Six students were exhibiting in the Fine Art section of the show. Accompanying their work were texts. I read them in the free catalogue provided by the University. (Actually the texts were often rather too obscure or too convoluted or simply strained the language too far for much of it to be particularly clear! That is a shame; the art world seems overly wedded to the esoteric. In so doing it continues to practice exclusiveness.)
The ‘loudest’ work of the six was, in its way, the most straightforward. It aimed, in a post-Orwellian way, to lampoon and ridicule the vacuous slogans that we find ourselves reading in newspapers, on television screens, in emails, on advertising posters, through computer-mediated communications – in fact, everywhere we look. Hilary Champion, the artist and activist who had made the work, told us in no uncertain terms to ‘Breathe responsibly.’ (!) She had covered a large wall with several posters each containing the slogan ‘67% of your concerns are unwarranted ‘, a slogan that, at first glance, might have seemed plausible, but was in fact, a complete invention. She wanted to confront the ‘ludicrous’ claims that various interest groups make about life, or their politics, or other people’s politics, their products, their points of view etc. etc. and to do this she had created The Office for Global Improvement. But this Office for Global Improvement is a fiction. It doesn’t exist – yet in a way it does: it’s curious – we are, in reality, immersed in the messages conjured up by the non-existent Office for Global Improvement …
We had, too, the opportunity to engage directly with her work: we were invited to contribute our own completely meaningless and fake slogans or messages as we participated in the Office for Global Improvement. She underlined the fact that we are in a ‘post-truth’ world.
I thought this was terrific. I immediately dashed off a couple of slogans but then I had to take my wife to an airport so I did not spend more than five minutes on the task. I wrote, for example, ‘Our new streamlined aerodynamic digitised thinking guarantees super-plus success.’ (Stupid nonsense.) Then, and later, I ended up laughing out loud on the way back from the airport as I dreamed up a whole range of almost-believable pieces of similar non-sense.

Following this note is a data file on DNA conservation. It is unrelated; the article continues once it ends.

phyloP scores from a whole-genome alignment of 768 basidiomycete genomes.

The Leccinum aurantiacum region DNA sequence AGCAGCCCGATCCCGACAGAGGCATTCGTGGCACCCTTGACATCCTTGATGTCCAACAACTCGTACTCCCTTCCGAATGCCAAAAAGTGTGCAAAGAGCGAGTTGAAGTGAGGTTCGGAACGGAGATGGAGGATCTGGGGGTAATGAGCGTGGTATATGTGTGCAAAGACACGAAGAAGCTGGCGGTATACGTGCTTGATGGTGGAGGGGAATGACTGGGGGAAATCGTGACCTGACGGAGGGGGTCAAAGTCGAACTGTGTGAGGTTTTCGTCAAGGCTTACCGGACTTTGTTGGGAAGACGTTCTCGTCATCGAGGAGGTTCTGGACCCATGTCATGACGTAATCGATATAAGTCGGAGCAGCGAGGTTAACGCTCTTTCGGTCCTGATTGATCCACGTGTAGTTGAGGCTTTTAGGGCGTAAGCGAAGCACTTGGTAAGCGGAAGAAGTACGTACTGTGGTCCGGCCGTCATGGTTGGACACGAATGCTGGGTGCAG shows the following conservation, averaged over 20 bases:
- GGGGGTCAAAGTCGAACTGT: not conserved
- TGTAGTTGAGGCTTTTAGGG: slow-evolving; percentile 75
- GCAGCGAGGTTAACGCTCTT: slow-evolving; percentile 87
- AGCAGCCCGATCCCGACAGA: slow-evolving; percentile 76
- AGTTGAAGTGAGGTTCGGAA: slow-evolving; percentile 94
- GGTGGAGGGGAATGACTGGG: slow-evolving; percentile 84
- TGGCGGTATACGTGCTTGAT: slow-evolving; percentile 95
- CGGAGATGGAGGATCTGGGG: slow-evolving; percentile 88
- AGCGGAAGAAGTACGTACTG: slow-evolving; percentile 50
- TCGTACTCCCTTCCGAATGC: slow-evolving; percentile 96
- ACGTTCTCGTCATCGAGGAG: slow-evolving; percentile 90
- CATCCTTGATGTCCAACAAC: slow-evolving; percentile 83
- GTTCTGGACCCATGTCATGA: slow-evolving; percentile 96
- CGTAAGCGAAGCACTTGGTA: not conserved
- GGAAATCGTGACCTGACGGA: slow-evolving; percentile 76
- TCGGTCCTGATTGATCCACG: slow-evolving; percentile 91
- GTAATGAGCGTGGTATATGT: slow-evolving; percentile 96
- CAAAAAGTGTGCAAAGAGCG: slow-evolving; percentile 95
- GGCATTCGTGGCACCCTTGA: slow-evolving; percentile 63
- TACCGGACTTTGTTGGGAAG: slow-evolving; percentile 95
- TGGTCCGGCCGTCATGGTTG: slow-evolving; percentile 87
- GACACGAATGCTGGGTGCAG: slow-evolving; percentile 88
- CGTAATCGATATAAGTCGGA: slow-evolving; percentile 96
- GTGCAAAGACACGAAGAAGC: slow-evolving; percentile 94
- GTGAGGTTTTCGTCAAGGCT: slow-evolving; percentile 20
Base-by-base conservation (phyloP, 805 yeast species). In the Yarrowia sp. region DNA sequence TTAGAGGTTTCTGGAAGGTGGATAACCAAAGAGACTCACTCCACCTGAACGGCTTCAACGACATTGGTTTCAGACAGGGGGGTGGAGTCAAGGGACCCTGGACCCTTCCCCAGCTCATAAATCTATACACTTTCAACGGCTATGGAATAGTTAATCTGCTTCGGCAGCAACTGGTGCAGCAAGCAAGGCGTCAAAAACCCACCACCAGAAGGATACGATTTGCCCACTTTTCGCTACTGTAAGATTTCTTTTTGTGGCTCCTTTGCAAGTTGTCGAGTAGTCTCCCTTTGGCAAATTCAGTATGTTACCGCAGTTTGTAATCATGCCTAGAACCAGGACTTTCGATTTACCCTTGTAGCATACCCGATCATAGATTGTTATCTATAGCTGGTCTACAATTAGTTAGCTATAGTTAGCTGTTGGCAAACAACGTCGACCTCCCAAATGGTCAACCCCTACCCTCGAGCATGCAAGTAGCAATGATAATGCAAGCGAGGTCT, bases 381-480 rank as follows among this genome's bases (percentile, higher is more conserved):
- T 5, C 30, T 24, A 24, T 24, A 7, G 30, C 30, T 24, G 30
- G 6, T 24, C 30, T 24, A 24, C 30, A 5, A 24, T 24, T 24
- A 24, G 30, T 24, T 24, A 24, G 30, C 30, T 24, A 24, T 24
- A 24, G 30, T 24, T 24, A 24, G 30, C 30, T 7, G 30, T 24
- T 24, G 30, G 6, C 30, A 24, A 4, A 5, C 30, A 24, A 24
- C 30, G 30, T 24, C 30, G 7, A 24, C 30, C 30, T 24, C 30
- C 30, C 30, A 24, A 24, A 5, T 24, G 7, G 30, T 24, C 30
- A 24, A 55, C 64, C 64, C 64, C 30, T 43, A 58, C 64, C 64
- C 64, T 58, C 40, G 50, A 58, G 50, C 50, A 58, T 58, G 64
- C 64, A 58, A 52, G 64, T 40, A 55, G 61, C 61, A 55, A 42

Here are a three:
‘Blue sky thinking is O.K. but when it clouds over try indigo thinking.’
‘Without you the biosphere would be incomplete. Stay with us and help to keep things whole.’
‘Each journey begins with the first step and ends on the edge of infinity. So just walk.’
I could go on and on. But I rather liked the one I created about coffins. It’s the one at the beginning of this text. (Up there.)
I loved this piece of work partly because it lies in the broad tradition of radical psychology and it resonates with some of the great critical literature such as Koestler’s ‘Darkness at noon‘ or Huxley’s ‘Brave New World’; it also emphasis the role of the artist-as-critic and therefore resists the idea that ‘anything goes.’ Hilary Champion has seen how ludicrous the corporate world and the communications that characterise our culture – from top to bottom – have become. Oh dear: There’s almost no escape … (But of course there is …)